Well your question was life in space, but I imagine you mean life on
another planetary body. Most people would imagine that given enough
time, planetary bodies, favorable conditions and just plain luck that
eventually life would form. Since we have not yet discovered any of
any kind or evidence of any - that is where our first conclusion must
be. There just simple are not any. Biology can support this. I have
come at this question from a few different angles - let me show you.
The first way I'll try to go through is biology. We know what
constitutes life. It is at its most basic level amino acids. In
themselves they are not completly impossible to come up with in a
'sterile' enviroment. I say sterile because that is what it MUST start
as - you have no life and you want time and favorable conditions to
conjure some up. So lets just say for the sake of argument you can get
some amino acids to line up. Next you need to form the shortest DNA
chain capable of being 'smart' enough to make another one just like
it. From what I have read from biologists it is roughly 700
nucleotides in a specific order. It is important to realize that these
acids have no telenomy - they would be just bumping into one another.
Given all odds there is a chance, and it is astronomically small.
Somewhere along the lines of one in a google. A google is a 1 with a
hundred zeros. Impossible yet here we sit. This has given rise to
something known as intelligent design theory. Which states, without
actually giving way to God, that someTHING is helping life along.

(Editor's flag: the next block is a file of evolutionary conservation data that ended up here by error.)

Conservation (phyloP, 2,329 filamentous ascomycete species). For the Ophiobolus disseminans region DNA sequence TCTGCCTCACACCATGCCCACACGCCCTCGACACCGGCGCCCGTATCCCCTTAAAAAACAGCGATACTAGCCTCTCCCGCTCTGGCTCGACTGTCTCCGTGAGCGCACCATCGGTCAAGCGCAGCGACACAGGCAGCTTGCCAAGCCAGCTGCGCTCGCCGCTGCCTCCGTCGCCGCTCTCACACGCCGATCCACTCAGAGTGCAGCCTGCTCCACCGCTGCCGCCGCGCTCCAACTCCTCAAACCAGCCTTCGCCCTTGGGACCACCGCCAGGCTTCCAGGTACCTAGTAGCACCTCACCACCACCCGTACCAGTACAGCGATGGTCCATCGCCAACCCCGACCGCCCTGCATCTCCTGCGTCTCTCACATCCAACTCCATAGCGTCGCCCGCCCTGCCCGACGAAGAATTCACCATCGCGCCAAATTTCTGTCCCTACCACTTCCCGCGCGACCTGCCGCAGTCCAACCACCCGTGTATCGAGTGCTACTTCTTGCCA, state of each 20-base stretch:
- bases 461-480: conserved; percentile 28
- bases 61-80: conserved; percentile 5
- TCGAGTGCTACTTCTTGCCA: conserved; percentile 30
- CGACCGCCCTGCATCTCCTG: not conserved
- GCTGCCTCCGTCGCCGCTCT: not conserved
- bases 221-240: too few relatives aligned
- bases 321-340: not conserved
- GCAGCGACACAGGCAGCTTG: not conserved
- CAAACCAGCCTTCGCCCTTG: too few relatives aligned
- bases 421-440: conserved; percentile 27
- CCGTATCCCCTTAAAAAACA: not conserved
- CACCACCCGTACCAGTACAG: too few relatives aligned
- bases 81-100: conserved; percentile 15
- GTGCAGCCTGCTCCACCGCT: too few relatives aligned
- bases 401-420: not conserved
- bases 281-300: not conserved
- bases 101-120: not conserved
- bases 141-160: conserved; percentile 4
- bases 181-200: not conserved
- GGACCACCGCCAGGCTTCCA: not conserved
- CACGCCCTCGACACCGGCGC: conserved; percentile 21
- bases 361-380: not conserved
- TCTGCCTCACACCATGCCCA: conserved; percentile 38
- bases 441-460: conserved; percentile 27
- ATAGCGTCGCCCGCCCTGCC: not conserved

Second we have the second law of thermodynamics. You can google it if
you want the exact definition. It says that a system, left to itself,
does not get better with time - it gets worse. Entropy. This planet is
falling apart. It is slowing down - the sun shrinks 5 feet a day and
we are losing the moon at an inch a year. While none of these are
cause for worry they all demonstrate that the universe in which we
live is in decay. Wait! What about all those stars that form and make
new ones and the old ones. Well astronomer are all over about this -
they admit there is not enough interstellar matter in the pre-star
stellar nursery to make star yet that is where they must come from.
Some of you may notice where I am going with this.
The third grade argument always comes to mind - What came first the
chicken or the egg? The DNA or the RNA? Time is not the solution to
this problem - planetary goo given a billion years remains planetary
goo. The second law of thermondynamics is a law for a reason. I will
be the one to say it. We are utterly alone in this universe.
That tired argument that the universe is so big it has just got to
have other civilzations is arguing from a lack of evidence. Occam
would demand that we assume we are alone given the astronomic
likelihood that we are the only life lucky enough to even exist in our
very young universe.
So is there life in space?